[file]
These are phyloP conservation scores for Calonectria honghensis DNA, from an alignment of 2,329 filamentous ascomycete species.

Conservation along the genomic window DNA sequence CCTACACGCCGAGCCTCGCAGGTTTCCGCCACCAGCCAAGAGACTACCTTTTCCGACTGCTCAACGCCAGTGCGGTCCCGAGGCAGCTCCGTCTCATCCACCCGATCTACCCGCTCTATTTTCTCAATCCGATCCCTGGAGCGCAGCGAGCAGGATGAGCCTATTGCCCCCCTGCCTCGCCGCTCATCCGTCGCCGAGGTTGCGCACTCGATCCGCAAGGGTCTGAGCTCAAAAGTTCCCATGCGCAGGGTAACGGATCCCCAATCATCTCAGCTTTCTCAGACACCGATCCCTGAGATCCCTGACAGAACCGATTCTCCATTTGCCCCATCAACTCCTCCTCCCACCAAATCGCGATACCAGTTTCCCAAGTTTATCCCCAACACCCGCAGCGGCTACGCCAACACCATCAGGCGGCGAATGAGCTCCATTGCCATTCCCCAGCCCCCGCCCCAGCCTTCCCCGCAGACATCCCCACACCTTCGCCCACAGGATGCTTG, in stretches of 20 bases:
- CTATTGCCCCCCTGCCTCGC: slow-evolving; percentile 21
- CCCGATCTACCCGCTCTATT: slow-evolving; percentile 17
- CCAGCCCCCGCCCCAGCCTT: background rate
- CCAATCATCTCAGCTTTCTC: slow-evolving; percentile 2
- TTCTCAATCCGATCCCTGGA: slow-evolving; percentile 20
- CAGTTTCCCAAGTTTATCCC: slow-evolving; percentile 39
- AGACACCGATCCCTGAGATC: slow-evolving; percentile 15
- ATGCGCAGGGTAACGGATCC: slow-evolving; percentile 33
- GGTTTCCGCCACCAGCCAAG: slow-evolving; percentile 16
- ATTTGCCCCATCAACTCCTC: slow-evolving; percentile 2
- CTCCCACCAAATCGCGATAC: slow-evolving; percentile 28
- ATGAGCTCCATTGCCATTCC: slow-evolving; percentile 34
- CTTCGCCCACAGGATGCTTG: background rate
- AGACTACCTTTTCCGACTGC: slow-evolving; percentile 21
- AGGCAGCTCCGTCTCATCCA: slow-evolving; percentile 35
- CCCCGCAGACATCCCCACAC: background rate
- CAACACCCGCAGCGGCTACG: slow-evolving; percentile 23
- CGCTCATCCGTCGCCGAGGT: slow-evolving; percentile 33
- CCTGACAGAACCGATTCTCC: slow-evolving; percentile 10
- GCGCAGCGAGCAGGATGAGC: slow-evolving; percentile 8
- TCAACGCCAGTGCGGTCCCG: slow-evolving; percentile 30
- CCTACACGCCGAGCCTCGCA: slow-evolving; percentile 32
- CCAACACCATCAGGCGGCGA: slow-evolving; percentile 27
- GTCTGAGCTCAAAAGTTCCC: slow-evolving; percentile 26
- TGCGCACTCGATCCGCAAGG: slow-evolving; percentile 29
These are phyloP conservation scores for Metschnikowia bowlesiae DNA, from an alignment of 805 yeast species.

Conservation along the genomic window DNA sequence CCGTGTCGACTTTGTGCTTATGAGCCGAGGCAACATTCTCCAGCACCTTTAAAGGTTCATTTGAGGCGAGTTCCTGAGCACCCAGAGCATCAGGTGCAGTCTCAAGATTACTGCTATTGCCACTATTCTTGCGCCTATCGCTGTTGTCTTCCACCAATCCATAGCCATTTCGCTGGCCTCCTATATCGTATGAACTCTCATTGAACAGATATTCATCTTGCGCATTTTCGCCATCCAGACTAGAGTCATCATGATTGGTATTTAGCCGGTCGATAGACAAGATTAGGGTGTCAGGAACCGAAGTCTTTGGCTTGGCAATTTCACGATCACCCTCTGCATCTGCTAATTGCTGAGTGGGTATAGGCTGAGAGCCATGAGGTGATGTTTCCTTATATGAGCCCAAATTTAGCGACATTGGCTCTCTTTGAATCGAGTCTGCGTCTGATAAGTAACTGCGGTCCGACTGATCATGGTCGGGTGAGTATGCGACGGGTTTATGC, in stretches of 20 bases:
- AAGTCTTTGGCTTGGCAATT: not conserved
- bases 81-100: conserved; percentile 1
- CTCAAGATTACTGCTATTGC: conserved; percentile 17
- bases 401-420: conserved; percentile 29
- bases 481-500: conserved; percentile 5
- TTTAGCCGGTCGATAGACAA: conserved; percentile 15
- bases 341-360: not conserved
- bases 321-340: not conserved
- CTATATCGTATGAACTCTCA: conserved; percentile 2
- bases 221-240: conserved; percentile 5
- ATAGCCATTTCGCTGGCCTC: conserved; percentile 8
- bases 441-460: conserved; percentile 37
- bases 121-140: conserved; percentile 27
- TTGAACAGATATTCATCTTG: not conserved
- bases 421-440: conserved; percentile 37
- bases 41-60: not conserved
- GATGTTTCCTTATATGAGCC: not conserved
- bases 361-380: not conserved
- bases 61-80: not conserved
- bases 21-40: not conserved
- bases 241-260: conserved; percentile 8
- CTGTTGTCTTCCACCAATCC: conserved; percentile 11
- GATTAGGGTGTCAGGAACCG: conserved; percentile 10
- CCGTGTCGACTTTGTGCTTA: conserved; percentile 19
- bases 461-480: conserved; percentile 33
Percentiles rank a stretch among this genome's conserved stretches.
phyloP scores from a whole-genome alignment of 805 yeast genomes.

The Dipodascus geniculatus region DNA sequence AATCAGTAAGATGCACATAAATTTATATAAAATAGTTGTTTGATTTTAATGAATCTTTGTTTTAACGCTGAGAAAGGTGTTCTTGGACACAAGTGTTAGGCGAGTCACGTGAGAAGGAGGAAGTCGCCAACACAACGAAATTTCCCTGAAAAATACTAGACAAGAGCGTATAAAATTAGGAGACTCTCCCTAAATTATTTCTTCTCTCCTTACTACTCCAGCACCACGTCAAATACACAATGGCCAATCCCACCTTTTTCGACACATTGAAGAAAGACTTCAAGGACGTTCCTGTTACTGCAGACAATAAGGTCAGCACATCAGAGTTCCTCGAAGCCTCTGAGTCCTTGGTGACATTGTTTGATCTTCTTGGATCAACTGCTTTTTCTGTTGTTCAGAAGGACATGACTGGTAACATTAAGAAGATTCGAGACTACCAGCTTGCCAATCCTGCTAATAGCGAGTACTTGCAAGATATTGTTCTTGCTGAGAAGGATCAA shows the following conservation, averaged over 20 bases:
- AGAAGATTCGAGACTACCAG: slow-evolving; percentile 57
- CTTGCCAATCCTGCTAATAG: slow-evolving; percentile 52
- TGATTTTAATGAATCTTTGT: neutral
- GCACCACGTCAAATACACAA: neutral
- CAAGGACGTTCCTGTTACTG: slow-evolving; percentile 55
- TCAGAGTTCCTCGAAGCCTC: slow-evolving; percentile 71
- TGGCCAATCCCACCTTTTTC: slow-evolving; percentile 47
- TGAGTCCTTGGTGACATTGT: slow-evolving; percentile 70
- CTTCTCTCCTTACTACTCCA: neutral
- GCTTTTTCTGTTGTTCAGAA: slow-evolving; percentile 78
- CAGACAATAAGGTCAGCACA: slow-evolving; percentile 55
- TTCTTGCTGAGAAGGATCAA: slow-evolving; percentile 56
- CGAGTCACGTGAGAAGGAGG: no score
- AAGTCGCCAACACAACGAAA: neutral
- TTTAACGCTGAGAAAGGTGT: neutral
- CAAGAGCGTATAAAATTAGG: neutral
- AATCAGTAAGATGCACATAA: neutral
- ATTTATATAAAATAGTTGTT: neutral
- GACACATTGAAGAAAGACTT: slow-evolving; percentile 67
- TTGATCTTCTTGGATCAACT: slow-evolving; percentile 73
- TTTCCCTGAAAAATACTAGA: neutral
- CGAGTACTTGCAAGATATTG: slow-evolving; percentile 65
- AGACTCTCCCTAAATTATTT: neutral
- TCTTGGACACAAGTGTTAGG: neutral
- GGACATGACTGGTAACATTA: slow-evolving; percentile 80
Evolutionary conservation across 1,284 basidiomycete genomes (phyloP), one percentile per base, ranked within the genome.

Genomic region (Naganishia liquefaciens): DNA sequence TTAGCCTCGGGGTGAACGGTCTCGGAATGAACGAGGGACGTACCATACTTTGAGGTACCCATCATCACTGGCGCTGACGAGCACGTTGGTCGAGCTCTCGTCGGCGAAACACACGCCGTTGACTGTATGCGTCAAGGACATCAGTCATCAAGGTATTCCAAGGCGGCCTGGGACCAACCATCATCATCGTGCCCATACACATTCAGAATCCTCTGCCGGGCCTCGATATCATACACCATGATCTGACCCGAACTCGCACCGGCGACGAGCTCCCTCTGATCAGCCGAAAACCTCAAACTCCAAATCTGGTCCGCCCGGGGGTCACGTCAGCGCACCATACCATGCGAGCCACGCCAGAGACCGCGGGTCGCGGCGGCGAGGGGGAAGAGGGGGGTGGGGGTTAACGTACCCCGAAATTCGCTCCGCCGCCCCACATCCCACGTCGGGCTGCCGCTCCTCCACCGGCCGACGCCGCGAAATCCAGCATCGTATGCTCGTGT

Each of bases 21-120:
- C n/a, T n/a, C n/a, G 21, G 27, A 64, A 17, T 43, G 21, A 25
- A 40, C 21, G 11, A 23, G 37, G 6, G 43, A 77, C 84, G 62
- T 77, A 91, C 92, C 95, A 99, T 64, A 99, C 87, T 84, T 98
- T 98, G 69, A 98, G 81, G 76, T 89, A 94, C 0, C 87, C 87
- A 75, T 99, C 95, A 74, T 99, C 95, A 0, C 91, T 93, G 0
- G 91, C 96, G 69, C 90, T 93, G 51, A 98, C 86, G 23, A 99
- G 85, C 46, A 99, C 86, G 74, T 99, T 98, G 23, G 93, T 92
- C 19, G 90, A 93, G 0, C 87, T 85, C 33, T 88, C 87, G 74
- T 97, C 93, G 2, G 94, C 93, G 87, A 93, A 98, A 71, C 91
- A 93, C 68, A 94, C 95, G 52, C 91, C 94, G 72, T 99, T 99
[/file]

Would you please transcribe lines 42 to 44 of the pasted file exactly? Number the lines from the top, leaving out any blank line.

- bases 121-140: conserved; percentile 27
- TTGAACAGATATTCATCTTG: not conserved
- bases 421-440: conserved; percentile 37